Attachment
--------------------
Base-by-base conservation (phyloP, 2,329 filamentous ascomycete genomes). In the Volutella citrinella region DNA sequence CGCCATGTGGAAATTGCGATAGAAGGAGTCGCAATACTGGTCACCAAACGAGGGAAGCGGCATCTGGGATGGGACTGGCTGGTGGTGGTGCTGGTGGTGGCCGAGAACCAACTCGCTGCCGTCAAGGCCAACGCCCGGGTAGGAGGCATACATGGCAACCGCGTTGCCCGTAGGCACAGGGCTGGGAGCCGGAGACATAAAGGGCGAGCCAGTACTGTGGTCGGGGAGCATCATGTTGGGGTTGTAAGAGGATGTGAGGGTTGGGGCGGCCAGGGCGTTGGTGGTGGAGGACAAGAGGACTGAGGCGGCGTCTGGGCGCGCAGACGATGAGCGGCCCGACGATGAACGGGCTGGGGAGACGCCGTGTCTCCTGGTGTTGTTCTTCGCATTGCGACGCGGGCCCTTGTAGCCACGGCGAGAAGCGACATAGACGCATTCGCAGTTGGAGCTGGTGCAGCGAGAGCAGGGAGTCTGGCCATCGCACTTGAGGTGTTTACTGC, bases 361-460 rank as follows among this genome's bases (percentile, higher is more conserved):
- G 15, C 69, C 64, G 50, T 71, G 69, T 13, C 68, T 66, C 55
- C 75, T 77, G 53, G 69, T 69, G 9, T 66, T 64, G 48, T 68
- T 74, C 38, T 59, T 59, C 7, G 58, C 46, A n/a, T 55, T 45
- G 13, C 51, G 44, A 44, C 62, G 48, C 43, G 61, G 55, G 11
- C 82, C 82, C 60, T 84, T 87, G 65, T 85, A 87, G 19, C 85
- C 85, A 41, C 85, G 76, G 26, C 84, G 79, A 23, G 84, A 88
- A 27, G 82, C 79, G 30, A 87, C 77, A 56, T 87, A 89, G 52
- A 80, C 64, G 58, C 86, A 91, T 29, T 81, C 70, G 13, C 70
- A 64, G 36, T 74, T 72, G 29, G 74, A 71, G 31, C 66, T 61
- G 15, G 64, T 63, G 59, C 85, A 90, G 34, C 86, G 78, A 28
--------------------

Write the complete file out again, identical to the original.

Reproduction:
Base-by-base conservation (phyloP, 2,329 filamentous ascomycete genomes). In the Volutella citrinella region DNA sequence CGCCATGTGGAAATTGCGATAGAAGGAGTCGCAATACTGGTCACCAAACGAGGGAAGCGGCATCTGGGATGGGACTGGCTGGTGGTGGTGCTGGTGGTGGCCGAGAACCAACTCGCTGCCGTCAAGGCCAACGCCCGGGTAGGAGGCATACATGGCAACCGCGTTGCCCGTAGGCACAGGGCTGGGAGCCGGAGACATAAAGGGCGAGCCAGTACTGTGGTCGGGGAGCATCATGTTGGGGTTGTAAGAGGATGTGAGGGTTGGGGCGGCCAGGGCGTTGGTGGTGGAGGACAAGAGGACTGAGGCGGCGTCTGGGCGCGCAGACGATGAGCGGCCCGACGATGAACGGGCTGGGGAGACGCCGTGTCTCCTGGTGTTGTTCTTCGCATTGCGACGCGGGCCCTTGTAGCCACGGCGAGAAGCGACATAGACGCATTCGCAGTTGGAGCTGGTGCAGCGAGAGCAGGGAGTCTGGCCATCGCACTTGAGGTGTTTACTGC, bases 361-460 rank as follows among this genome's bases (percentile, higher is more conserved):
- G 15, C 69, C 64, G 50, T 71, G 69, T 13, C 68, T 66, C 55
- C 75, T 77, G 53, G 69, T 69, G 9, T 66, T 64, G 48, T 68
- T 74, C 38, T 59, T 59, C 7, G 58, C 46, A n/a, T 55, T 45
- G 13, C 51, G 44, A 44, C 62, G 48, C 43, G 61, G 55, G 11
- C 82, C 82, C 60, T 84, T 87, G 65, T 85, A 87, G 19, C 85
- C 85, A 41, C 85, G 76, G 26, C 84, G 79, A 23, G 84, A 88
- A 27, G 82, C 79, G 30, A 87, C 77, A 56, T 87, A 89, G 52
- A 80, C 64, G 58, C 86, A 91, T 29, T 81, C 70, G 13, C 70
- A 64, G 36, T 74, T 72, G 29, G 74, A 71, G 31, C 66, T 61
- G 15, G 64, T 63, G 59, C 85, A 90, G 34, C 86, G 78, A 28